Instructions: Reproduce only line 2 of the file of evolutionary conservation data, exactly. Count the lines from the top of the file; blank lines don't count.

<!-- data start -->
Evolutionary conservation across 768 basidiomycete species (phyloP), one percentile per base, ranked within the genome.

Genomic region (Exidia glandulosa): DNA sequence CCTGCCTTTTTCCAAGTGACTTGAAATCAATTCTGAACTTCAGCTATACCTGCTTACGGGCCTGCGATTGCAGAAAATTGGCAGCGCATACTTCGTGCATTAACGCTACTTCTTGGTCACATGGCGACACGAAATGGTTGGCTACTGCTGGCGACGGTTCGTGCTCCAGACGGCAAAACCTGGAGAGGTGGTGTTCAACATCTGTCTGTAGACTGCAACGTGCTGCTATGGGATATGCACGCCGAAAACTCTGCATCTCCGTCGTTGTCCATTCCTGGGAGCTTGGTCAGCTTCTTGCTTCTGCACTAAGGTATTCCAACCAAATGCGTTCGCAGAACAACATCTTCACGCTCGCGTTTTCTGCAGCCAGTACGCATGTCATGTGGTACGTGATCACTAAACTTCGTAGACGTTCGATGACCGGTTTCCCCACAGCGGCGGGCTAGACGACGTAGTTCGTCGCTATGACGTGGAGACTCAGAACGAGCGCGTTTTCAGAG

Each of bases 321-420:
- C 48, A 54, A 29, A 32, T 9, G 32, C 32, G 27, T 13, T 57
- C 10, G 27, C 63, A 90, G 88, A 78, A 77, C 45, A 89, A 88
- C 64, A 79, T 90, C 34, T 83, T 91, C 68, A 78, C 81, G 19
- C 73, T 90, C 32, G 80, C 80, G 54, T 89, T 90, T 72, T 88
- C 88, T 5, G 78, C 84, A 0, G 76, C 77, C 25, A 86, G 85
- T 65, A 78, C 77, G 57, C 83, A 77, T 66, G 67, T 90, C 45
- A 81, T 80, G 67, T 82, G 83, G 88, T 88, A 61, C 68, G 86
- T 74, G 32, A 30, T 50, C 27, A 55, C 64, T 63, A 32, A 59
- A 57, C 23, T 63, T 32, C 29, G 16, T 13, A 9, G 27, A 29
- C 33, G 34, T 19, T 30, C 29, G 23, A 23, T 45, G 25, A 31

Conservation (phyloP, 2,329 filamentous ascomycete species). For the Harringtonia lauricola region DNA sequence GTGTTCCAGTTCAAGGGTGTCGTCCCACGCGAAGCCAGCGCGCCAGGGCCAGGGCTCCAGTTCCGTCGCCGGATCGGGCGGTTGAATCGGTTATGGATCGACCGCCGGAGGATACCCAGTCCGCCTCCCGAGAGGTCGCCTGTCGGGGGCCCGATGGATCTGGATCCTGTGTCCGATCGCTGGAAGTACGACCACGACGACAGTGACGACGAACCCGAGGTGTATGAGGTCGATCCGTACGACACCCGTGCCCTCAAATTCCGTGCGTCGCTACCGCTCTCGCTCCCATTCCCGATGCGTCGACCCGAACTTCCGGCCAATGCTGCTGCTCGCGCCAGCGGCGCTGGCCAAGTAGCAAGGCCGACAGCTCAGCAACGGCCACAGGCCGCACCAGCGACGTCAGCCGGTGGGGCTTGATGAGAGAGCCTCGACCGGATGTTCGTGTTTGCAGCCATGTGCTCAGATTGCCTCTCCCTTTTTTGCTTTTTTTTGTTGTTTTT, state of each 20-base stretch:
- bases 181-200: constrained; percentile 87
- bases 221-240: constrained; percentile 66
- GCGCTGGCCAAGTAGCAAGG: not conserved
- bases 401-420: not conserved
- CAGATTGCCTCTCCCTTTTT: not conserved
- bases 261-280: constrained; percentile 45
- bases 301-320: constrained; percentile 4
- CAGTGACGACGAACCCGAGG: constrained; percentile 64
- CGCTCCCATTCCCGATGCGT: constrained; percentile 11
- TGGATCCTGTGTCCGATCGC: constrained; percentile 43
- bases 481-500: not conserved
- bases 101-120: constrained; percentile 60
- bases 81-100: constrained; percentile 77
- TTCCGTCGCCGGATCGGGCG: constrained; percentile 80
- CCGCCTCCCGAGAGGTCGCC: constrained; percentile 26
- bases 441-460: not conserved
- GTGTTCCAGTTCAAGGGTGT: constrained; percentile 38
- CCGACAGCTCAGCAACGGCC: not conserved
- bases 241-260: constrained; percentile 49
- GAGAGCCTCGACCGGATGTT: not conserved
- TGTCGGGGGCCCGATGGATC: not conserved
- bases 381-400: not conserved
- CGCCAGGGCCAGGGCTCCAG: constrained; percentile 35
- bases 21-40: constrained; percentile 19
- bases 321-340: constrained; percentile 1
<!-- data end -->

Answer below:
Genomic region (Exidia glandulosa): DNA sequence CCTGCCTTTTTCCAAGTGACTTGAAATCAATTCTGAACTTCAGCTATACCTGCTTACGGGCCTGCGATTGCAGAAAATTGGCAGCGCATACTTCGTGCATTAACGCTACTTCTTGGTCACATGGCGACACGAAATGGTTGGCTACTGCTGGCGACGGTTCGTGCTCCAGACGGCAAAACCTGGAGAGGTGGTGTTCAACATCTGTCTGTAGACTGCAACGTGCTGCTATGGGATATGCACGCCGAAAACTCTGCATCTCCGTCGTTGTCCATTCCTGGGAGCTTGGTCAGCTTCTTGCTTCTGCACTAAGGTATTCCAACCAAATGCGTTCGCAGAACAACATCTTCACGCTCGCGTTTTCTGCAGCCAGTACGCATGTCATGTGGTACGTGATCACTAAACTTCGTAGACGTTCGATGACCGGTTTCCCCACAGCGGCGGGCTAGACGACGTAGTTCGTCGCTATGACGTGGAGACTCAGAACGAGCGCGTTTTCAGAG